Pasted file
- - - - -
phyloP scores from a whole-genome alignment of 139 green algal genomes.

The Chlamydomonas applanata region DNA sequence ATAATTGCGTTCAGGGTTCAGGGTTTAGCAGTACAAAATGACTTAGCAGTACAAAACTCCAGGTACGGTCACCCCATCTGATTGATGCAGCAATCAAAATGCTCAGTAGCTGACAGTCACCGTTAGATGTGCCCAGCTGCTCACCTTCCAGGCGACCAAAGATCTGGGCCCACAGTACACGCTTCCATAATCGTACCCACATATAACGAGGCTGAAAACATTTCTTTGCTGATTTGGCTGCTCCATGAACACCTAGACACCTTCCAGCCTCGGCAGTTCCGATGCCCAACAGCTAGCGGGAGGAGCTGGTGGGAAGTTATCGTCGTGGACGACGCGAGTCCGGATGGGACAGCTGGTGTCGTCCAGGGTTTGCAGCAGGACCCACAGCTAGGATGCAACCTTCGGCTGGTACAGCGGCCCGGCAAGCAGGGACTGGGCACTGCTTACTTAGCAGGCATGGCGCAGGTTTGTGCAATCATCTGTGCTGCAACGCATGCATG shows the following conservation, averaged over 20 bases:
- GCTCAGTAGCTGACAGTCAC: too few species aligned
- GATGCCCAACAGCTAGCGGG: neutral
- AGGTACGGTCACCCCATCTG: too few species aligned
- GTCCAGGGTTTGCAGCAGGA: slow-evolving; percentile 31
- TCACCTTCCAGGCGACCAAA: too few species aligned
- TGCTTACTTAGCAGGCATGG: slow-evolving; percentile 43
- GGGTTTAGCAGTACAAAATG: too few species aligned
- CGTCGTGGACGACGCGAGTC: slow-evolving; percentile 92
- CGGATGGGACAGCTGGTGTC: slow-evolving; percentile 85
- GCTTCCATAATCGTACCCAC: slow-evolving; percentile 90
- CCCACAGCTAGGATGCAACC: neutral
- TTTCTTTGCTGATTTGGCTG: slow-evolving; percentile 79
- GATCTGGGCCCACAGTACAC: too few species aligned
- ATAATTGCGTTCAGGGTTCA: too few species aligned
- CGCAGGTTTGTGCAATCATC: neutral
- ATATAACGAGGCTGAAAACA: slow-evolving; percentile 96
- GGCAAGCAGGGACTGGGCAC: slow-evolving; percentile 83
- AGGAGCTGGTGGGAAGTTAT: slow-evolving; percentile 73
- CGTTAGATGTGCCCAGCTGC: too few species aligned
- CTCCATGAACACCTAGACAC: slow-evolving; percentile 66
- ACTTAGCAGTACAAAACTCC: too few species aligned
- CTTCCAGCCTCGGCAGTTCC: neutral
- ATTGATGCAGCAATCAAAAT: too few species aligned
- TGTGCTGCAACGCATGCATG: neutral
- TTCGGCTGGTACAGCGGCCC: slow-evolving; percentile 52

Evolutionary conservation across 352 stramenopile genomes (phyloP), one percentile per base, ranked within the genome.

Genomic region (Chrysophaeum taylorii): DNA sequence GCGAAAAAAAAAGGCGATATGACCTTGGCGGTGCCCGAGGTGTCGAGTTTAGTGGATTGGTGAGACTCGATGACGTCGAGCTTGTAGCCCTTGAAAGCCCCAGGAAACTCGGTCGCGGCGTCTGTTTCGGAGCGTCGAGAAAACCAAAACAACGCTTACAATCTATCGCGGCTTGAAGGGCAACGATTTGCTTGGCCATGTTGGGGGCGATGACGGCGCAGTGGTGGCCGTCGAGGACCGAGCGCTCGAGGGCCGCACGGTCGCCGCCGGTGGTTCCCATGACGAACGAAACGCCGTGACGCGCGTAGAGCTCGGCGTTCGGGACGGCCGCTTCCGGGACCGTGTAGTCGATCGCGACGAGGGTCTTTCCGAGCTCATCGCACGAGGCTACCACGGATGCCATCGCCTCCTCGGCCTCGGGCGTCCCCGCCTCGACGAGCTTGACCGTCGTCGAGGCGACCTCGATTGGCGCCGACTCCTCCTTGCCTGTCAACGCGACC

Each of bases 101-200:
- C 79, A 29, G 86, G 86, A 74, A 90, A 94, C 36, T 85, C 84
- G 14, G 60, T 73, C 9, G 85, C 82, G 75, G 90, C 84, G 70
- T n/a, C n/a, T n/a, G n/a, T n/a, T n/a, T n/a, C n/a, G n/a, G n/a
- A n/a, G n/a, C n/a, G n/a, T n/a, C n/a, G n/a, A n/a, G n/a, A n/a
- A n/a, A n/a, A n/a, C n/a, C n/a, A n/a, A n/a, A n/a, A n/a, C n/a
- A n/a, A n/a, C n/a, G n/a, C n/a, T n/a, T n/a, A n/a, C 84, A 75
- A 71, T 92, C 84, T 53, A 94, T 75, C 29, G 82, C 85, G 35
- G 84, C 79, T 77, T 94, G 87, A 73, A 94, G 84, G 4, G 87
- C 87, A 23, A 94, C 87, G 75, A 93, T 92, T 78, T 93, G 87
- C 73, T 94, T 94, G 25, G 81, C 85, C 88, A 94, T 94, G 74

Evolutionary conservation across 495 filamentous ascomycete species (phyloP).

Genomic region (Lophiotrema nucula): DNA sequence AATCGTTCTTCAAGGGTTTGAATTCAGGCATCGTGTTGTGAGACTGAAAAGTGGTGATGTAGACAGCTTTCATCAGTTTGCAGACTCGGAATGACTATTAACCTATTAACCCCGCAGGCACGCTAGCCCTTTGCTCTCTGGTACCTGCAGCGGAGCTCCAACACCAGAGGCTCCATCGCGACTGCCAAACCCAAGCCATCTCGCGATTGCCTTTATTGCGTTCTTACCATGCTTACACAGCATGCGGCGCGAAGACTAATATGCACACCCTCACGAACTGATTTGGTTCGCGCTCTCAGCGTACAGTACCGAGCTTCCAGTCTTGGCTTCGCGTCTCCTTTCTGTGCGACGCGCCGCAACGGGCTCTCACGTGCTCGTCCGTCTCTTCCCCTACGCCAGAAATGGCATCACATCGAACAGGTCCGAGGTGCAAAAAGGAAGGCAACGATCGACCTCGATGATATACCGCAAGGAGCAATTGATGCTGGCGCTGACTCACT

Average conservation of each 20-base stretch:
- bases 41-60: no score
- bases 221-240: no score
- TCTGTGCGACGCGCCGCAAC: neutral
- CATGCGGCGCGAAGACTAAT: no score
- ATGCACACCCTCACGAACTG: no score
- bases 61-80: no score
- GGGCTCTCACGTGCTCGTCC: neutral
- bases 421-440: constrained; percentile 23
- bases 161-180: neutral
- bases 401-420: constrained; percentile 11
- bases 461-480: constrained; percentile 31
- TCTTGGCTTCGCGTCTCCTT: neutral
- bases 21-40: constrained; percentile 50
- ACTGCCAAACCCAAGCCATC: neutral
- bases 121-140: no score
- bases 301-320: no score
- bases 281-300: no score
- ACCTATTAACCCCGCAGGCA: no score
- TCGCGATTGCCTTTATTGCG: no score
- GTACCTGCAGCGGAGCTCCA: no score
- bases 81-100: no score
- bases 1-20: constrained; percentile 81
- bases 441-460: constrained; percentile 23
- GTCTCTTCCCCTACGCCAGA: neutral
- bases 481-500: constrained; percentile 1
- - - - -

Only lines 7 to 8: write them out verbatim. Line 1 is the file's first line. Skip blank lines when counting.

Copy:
- TCACCTTCCAGGCGACCAAA: too few species aligned
- TGCTTACTTAGCAGGCATGG: slow-evolving; percentile 43